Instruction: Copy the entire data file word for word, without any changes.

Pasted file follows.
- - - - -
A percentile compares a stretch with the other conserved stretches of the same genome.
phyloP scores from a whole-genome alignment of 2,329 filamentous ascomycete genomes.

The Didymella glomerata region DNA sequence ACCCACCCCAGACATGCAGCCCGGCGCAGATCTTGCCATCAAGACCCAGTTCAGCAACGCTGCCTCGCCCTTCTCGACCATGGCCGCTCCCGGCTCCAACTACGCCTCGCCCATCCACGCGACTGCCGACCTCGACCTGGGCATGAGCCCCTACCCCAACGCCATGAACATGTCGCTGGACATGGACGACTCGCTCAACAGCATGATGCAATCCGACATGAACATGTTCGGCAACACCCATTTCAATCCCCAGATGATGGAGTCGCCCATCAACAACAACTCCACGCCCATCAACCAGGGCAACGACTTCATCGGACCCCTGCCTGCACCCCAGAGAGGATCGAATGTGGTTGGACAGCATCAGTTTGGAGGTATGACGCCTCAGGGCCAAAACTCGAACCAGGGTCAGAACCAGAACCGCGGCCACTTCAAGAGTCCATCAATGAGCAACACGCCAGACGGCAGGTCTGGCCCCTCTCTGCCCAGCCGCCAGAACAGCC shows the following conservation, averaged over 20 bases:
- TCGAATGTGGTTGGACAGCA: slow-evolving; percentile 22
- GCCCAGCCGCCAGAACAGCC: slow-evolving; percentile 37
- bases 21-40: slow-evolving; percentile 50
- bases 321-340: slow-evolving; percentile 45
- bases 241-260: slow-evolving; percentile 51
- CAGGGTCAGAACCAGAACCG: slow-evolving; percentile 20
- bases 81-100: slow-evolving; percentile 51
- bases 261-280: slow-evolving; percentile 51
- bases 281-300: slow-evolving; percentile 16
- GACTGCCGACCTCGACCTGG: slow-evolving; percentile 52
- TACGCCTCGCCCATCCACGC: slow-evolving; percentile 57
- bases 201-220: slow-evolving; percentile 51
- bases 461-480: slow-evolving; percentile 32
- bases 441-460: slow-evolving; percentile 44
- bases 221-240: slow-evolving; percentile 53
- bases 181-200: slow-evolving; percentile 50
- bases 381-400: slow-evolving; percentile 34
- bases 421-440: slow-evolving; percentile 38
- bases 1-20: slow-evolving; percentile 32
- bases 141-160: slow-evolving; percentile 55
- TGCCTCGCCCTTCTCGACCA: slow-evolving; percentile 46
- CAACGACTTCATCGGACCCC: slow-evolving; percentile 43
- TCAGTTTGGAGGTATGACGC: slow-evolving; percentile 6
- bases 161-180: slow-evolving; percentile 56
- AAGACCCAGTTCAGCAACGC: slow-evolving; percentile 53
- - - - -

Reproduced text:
A percentile compares a stretch with the other conserved stretches of the same genome.
phyloP scores from a whole-genome alignment of 2,329 filamentous ascomycete genomes.

The Didymella glomerata region DNA sequence ACCCACCCCAGACATGCAGCCCGGCGCAGATCTTGCCATCAAGACCCAGTTCAGCAACGCTGCCTCGCCCTTCTCGACCATGGCCGCTCCCGGCTCCAACTACGCCTCGCCCATCCACGCGACTGCCGACCTCGACCTGGGCATGAGCCCCTACCCCAACGCCATGAACATGTCGCTGGACATGGACGACTCGCTCAACAGCATGATGCAATCCGACATGAACATGTTCGGCAACACCCATTTCAATCCCCAGATGATGGAGTCGCCCATCAACAACAACTCCACGCCCATCAACCAGGGCAACGACTTCATCGGACCCCTGCCTGCACCCCAGAGAGGATCGAATGTGGTTGGACAGCATCAGTTTGGAGGTATGACGCCTCAGGGCCAAAACTCGAACCAGGGTCAGAACCAGAACCGCGGCCACTTCAAGAGTCCATCAATGAGCAACACGCCAGACGGCAGGTCTGGCCCCTCTCTGCCCAGCCGCCAGAACAGCC shows the following conservation, averaged over 20 bases:
- TCGAATGTGGTTGGACAGCA: slow-evolving; percentile 22
- GCCCAGCCGCCAGAACAGCC: slow-evolving; percentile 37
- bases 21-40: slow-evolving; percentile 50
- bases 321-340: slow-evolving; percentile 45
- bases 241-260: slow-evolving; percentile 51
- CAGGGTCAGAACCAGAACCG: slow-evolving; percentile 20
- bases 81-100: slow-evolving; percentile 51
- bases 261-280: slow-evolving; percentile 51
- bases 281-300: slow-evolving; percentile 16
- GACTGCCGACCTCGACCTGG: slow-evolving; percentile 52
- TACGCCTCGCCCATCCACGC: slow-evolving; percentile 57
- bases 201-220: slow-evolving; percentile 51
- bases 461-480: slow-evolving; percentile 32
- bases 441-460: slow-evolving; percentile 44
- bases 221-240: slow-evolving; percentile 53
- bases 181-200: slow-evolving; percentile 50
- bases 381-400: slow-evolving; percentile 34
- bases 421-440: slow-evolving; percentile 38
- bases 1-20: slow-evolving; percentile 32
- bases 141-160: slow-evolving; percentile 55
- TGCCTCGCCCTTCTCGACCA: slow-evolving; percentile 46
- CAACGACTTCATCGGACCCC: slow-evolving; percentile 43
- TCAGTTTGGAGGTATGACGC: slow-evolving; percentile 6
- bases 161-180: slow-evolving; percentile 56
- AAGACCCAGTTCAGCAACGC: slow-evolving; percentile 53